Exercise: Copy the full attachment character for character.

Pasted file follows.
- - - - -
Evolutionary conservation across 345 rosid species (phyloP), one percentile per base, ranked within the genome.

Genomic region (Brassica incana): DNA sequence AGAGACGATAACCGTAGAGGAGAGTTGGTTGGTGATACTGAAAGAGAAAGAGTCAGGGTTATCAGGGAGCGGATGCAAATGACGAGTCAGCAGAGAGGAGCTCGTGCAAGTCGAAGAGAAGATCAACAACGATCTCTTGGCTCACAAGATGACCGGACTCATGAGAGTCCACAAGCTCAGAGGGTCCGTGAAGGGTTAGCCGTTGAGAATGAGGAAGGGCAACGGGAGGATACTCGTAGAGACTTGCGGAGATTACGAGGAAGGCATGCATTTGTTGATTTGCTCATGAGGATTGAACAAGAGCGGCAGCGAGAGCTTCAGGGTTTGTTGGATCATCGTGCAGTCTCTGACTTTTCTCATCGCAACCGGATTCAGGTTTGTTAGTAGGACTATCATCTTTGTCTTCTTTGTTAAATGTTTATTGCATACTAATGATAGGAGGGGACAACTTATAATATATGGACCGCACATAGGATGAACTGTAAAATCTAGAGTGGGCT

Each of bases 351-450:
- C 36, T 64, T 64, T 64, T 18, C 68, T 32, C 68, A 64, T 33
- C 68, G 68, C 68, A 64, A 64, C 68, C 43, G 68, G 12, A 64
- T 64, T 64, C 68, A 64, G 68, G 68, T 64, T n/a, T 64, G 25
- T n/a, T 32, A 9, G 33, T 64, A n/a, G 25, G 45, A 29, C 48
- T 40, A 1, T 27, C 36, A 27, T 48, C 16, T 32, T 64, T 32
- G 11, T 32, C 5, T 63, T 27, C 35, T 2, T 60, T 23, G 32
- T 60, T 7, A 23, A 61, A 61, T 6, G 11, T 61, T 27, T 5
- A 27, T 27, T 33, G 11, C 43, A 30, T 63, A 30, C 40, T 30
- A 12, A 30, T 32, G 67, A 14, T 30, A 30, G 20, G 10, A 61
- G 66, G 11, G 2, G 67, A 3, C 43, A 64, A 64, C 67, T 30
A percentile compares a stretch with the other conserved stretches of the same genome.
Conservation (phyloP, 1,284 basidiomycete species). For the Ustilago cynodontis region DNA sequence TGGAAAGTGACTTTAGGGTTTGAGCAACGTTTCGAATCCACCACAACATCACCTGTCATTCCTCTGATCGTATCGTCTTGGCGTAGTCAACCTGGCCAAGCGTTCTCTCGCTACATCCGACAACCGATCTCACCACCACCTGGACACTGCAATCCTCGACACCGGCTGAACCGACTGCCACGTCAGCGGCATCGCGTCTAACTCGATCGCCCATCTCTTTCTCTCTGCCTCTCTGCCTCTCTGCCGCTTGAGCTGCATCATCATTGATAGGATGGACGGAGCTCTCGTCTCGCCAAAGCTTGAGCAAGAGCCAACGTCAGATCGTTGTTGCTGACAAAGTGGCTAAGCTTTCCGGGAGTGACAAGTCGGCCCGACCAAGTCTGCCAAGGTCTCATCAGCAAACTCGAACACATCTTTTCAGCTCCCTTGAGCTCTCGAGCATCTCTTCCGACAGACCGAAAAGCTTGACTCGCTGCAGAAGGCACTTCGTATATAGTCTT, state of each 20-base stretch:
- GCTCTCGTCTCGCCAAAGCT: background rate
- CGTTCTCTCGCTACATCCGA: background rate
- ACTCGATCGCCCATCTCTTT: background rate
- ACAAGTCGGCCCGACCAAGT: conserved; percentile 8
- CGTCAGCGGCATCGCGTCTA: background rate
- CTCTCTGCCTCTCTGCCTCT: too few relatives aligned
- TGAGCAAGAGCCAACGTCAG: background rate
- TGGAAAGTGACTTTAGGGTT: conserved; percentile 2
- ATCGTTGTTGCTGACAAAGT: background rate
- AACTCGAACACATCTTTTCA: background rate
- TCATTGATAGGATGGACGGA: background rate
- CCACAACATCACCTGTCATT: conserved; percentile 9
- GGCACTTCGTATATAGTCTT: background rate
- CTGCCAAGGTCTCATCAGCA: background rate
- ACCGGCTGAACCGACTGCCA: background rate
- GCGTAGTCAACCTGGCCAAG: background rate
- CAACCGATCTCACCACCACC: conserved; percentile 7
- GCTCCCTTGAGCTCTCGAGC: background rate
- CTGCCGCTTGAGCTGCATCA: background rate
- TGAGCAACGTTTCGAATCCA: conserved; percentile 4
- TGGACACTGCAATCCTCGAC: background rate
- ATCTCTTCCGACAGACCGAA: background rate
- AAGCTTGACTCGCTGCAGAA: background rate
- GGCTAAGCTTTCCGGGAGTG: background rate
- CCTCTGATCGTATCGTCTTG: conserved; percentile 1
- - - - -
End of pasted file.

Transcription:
Evolutionary conservation across 345 rosid species (phyloP), one percentile per base, ranked within the genome.

Genomic region (Brassica incana): DNA sequence AGAGACGATAACCGTAGAGGAGAGTTGGTTGGTGATACTGAAAGAGAAAGAGTCAGGGTTATCAGGGAGCGGATGCAAATGACGAGTCAGCAGAGAGGAGCTCGTGCAAGTCGAAGAGAAGATCAACAACGATCTCTTGGCTCACAAGATGACCGGACTCATGAGAGTCCACAAGCTCAGAGGGTCCGTGAAGGGTTAGCCGTTGAGAATGAGGAAGGGCAACGGGAGGATACTCGTAGAGACTTGCGGAGATTACGAGGAAGGCATGCATTTGTTGATTTGCTCATGAGGATTGAACAAGAGCGGCAGCGAGAGCTTCAGGGTTTGTTGGATCATCGTGCAGTCTCTGACTTTTCTCATCGCAACCGGATTCAGGTTTGTTAGTAGGACTATCATCTTTGTCTTCTTTGTTAAATGTTTATTGCATACTAATGATAGGAGGGGACAACTTATAATATATGGACCGCACATAGGATGAACTGTAAAATCTAGAGTGGGCT

Each of bases 351-450:
- C 36, T 64, T 64, T 64, T 18, C 68, T 32, C 68, A 64, T 33
- C 68, G 68, C 68, A 64, A 64, C 68, C 43, G 68, G 12, A 64
- T 64, T 64, C 68, A 64, G 68, G 68, T 64, T n/a, T 64, G 25
- T n/a, T 32, A 9, G 33, T 64, A n/a, G 25, G 45, A 29, C 48
- T 40, A 1, T 27, C 36, A 27, T 48, C 16, T 32, T 64, T 32
- G 11, T 32, C 5, T 63, T 27, C 35, T 2, T 60, T 23, G 32
- T 60, T 7, A 23, A 61, A 61, T 6, G 11, T 61, T 27, T 5
- A 27, T 27, T 33, G 11, C 43, A 30, T 63, A 30, C 40, T 30
- A 12, A 30, T 32, G 67, A 14, T 30, A 30, G 20, G 10, A 61
- G 66, G 11, G 2, G 67, A 3, C 43, A 64, A 64, C 67, T 30
A percentile compares a stretch with the other conserved stretches of the same genome.
Conservation (phyloP, 1,284 basidiomycete species). For the Ustilago cynodontis region DNA sequence TGGAAAGTGACTTTAGGGTTTGAGCAACGTTTCGAATCCACCACAACATCACCTGTCATTCCTCTGATCGTATCGTCTTGGCGTAGTCAACCTGGCCAAGCGTTCTCTCGCTACATCCGACAACCGATCTCACCACCACCTGGACACTGCAATCCTCGACACCGGCTGAACCGACTGCCACGTCAGCGGCATCGCGTCTAACTCGATCGCCCATCTCTTTCTCTCTGCCTCTCTGCCTCTCTGCCGCTTGAGCTGCATCATCATTGATAGGATGGACGGAGCTCTCGTCTCGCCAAAGCTTGAGCAAGAGCCAACGTCAGATCGTTGTTGCTGACAAAGTGGCTAAGCTTTCCGGGAGTGACAAGTCGGCCCGACCAAGTCTGCCAAGGTCTCATCAGCAAACTCGAACACATCTTTTCAGCTCCCTTGAGCTCTCGAGCATCTCTTCCGACAGACCGAAAAGCTTGACTCGCTGCAGAAGGCACTTCGTATATAGTCTT, state of each 20-base stretch:
- GCTCTCGTCTCGCCAAAGCT: background rate
- CGTTCTCTCGCTACATCCGA: background rate
- ACTCGATCGCCCATCTCTTT: background rate
- ACAAGTCGGCCCGACCAAGT: conserved; percentile 8
- CGTCAGCGGCATCGCGTCTA: background rate
- CTCTCTGCCTCTCTGCCTCT: too few relatives aligned
- TGAGCAAGAGCCAACGTCAG: background rate
- TGGAAAGTGACTTTAGGGTT: conserved; percentile 2
- ATCGTTGTTGCTGACAAAGT: background rate
- AACTCGAACACATCTTTTCA: background rate
- TCATTGATAGGATGGACGGA: background rate
- CCACAACATCACCTGTCATT: conserved; percentile 9
- GGCACTTCGTATATAGTCTT: background rate
- CTGCCAAGGTCTCATCAGCA: background rate
- ACCGGCTGAACCGACTGCCA: background rate
- GCGTAGTCAACCTGGCCAAG: background rate
- CAACCGATCTCACCACCACC: conserved; percentile 7
- GCTCCCTTGAGCTCTCGAGC: background rate
- CTGCCGCTTGAGCTGCATCA: background rate
- TGAGCAACGTTTCGAATCCA: conserved; percentile 4
- TGGACACTGCAATCCTCGAC: background rate
- ATCTCTTCCGACAGACCGAA: background rate
- AAGCTTGACTCGCTGCAGAA: background rate
- GGCTAAGCTTTCCGGGAGTG: background rate
- CCTCTGATCGTATCGTCTTG: conserved; percentile 1